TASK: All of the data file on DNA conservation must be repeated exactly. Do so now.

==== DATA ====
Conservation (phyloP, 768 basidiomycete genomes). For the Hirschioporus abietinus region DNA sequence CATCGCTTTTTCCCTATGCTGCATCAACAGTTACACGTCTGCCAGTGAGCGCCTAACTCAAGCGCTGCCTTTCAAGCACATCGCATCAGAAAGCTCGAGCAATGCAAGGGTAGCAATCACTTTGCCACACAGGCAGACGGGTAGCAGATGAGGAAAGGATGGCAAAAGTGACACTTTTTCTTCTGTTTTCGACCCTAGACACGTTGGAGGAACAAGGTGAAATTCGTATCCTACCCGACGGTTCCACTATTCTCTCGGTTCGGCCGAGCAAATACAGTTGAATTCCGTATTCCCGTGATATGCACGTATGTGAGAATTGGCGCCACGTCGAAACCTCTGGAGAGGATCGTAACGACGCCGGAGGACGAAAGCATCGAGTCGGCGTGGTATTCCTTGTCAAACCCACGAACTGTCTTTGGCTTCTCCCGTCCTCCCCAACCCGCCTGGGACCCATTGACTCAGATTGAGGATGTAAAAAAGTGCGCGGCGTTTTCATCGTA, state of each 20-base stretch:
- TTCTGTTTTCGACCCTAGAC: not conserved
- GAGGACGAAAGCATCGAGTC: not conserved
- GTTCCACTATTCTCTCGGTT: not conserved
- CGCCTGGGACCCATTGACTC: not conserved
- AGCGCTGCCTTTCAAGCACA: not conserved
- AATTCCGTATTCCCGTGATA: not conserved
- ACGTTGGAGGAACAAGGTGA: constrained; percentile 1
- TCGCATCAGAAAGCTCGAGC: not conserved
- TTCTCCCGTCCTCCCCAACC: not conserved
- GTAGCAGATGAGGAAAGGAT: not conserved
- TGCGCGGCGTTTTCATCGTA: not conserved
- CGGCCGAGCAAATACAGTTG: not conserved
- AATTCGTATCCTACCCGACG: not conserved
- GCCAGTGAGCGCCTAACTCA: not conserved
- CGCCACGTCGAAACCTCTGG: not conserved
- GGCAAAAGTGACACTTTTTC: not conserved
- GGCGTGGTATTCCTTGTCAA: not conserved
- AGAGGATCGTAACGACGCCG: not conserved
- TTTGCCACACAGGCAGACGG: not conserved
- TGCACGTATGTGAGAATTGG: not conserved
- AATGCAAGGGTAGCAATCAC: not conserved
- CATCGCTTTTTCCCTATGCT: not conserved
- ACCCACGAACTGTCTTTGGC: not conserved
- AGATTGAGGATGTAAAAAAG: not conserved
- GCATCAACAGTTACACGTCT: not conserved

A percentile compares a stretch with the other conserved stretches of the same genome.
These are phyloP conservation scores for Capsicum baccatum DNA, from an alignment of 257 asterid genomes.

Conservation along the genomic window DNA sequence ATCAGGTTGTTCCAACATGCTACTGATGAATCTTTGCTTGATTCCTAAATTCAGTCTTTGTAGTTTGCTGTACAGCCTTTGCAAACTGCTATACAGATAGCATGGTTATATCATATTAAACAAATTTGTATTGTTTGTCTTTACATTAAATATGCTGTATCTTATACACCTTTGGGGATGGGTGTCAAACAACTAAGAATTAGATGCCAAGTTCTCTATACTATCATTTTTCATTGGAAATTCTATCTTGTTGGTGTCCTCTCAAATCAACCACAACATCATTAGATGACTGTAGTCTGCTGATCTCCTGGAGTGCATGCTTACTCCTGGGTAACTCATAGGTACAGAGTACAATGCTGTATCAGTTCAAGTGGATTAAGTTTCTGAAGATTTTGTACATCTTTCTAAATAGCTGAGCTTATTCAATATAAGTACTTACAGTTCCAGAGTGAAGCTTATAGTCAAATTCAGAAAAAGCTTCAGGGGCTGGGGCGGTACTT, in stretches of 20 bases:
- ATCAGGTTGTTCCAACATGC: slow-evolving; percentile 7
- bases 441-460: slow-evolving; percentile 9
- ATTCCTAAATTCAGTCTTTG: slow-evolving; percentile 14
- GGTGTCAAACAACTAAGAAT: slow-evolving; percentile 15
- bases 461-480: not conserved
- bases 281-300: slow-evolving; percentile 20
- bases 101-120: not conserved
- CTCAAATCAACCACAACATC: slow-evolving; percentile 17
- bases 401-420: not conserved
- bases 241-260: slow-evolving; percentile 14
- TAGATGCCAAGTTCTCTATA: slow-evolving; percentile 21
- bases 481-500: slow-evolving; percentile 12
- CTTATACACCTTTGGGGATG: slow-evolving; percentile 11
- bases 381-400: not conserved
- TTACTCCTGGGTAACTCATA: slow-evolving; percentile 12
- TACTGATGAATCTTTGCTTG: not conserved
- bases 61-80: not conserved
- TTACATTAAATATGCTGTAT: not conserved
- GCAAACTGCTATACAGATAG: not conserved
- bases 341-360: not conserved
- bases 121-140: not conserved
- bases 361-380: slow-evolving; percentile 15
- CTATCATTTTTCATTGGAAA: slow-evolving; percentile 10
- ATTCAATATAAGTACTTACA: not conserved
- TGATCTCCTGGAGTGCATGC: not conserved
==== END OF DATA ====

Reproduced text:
Conservation (phyloP, 768 basidiomycete genomes). For the Hirschioporus abietinus region DNA sequence CATCGCTTTTTCCCTATGCTGCATCAACAGTTACACGTCTGCCAGTGAGCGCCTAACTCAAGCGCTGCCTTTCAAGCACATCGCATCAGAAAGCTCGAGCAATGCAAGGGTAGCAATCACTTTGCCACACAGGCAGACGGGTAGCAGATGAGGAAAGGATGGCAAAAGTGACACTTTTTCTTCTGTTTTCGACCCTAGACACGTTGGAGGAACAAGGTGAAATTCGTATCCTACCCGACGGTTCCACTATTCTCTCGGTTCGGCCGAGCAAATACAGTTGAATTCCGTATTCCCGTGATATGCACGTATGTGAGAATTGGCGCCACGTCGAAACCTCTGGAGAGGATCGTAACGACGCCGGAGGACGAAAGCATCGAGTCGGCGTGGTATTCCTTGTCAAACCCACGAACTGTCTTTGGCTTCTCCCGTCCTCCCCAACCCGCCTGGGACCCATTGACTCAGATTGAGGATGTAAAAAAGTGCGCGGCGTTTTCATCGTA, state of each 20-base stretch:
- TTCTGTTTTCGACCCTAGAC: not conserved
- GAGGACGAAAGCATCGAGTC: not conserved
- GTTCCACTATTCTCTCGGTT: not conserved
- CGCCTGGGACCCATTGACTC: not conserved
- AGCGCTGCCTTTCAAGCACA: not conserved
- AATTCCGTATTCCCGTGATA: not conserved
- ACGTTGGAGGAACAAGGTGA: constrained; percentile 1
- TCGCATCAGAAAGCTCGAGC: not conserved
- TTCTCCCGTCCTCCCCAACC: not conserved
- GTAGCAGATGAGGAAAGGAT: not conserved
- TGCGCGGCGTTTTCATCGTA: not conserved
- CGGCCGAGCAAATACAGTTG: not conserved
- AATTCGTATCCTACCCGACG: not conserved
- GCCAGTGAGCGCCTAACTCA: not conserved
- CGCCACGTCGAAACCTCTGG: not conserved
- GGCAAAAGTGACACTTTTTC: not conserved
- GGCGTGGTATTCCTTGTCAA: not conserved
- AGAGGATCGTAACGACGCCG: not conserved
- TTTGCCACACAGGCAGACGG: not conserved
- TGCACGTATGTGAGAATTGG: not conserved
- AATGCAAGGGTAGCAATCAC: not conserved
- CATCGCTTTTTCCCTATGCT: not conserved
- ACCCACGAACTGTCTTTGGC: not conserved
- AGATTGAGGATGTAAAAAAG: not conserved
- GCATCAACAGTTACACGTCT: not conserved

A percentile compares a stretch with the other conserved stretches of the same genome.
These are phyloP conservation scores for Capsicum baccatum DNA, from an alignment of 257 asterid genomes.

Conservation along the genomic window DNA sequence ATCAGGTTGTTCCAACATGCTACTGATGAATCTTTGCTTGATTCCTAAATTCAGTCTTTGTAGTTTGCTGTACAGCCTTTGCAAACTGCTATACAGATAGCATGGTTATATCATATTAAACAAATTTGTATTGTTTGTCTTTACATTAAATATGCTGTATCTTATACACCTTTGGGGATGGGTGTCAAACAACTAAGAATTAGATGCCAAGTTCTCTATACTATCATTTTTCATTGGAAATTCTATCTTGTTGGTGTCCTCTCAAATCAACCACAACATCATTAGATGACTGTAGTCTGCTGATCTCCTGGAGTGCATGCTTACTCCTGGGTAACTCATAGGTACAGAGTACAATGCTGTATCAGTTCAAGTGGATTAAGTTTCTGAAGATTTTGTACATCTTTCTAAATAGCTGAGCTTATTCAATATAAGTACTTACAGTTCCAGAGTGAAGCTTATAGTCAAATTCAGAAAAAGCTTCAGGGGCTGGGGCGGTACTT, in stretches of 20 bases:
- ATCAGGTTGTTCCAACATGC: slow-evolving; percentile 7
- bases 441-460: slow-evolving; percentile 9
- ATTCCTAAATTCAGTCTTTG: slow-evolving; percentile 14
- GGTGTCAAACAACTAAGAAT: slow-evolving; percentile 15
- bases 461-480: not conserved
- bases 281-300: slow-evolving; percentile 20
- bases 101-120: not conserved
- CTCAAATCAACCACAACATC: slow-evolving; percentile 17
- bases 401-420: not conserved
- bases 241-260: slow-evolving; percentile 14
- TAGATGCCAAGTTCTCTATA: slow-evolving; percentile 21
- bases 481-500: slow-evolving; percentile 12
- CTTATACACCTTTGGGGATG: slow-evolving; percentile 11
- bases 381-400: not conserved
- TTACTCCTGGGTAACTCATA: slow-evolving; percentile 12
- TACTGATGAATCTTTGCTTG: not conserved
- bases 61-80: not conserved
- TTACATTAAATATGCTGTAT: not conserved
- GCAAACTGCTATACAGATAG: not conserved
- bases 341-360: not conserved
- bases 121-140: not conserved
- bases 361-380: slow-evolving; percentile 15
- CTATCATTTTTCATTGGAAA: slow-evolving; percentile 10
- ATTCAATATAAGTACTTACA: not conserved
- TGATCTCCTGGAGTGCATGC: not conserved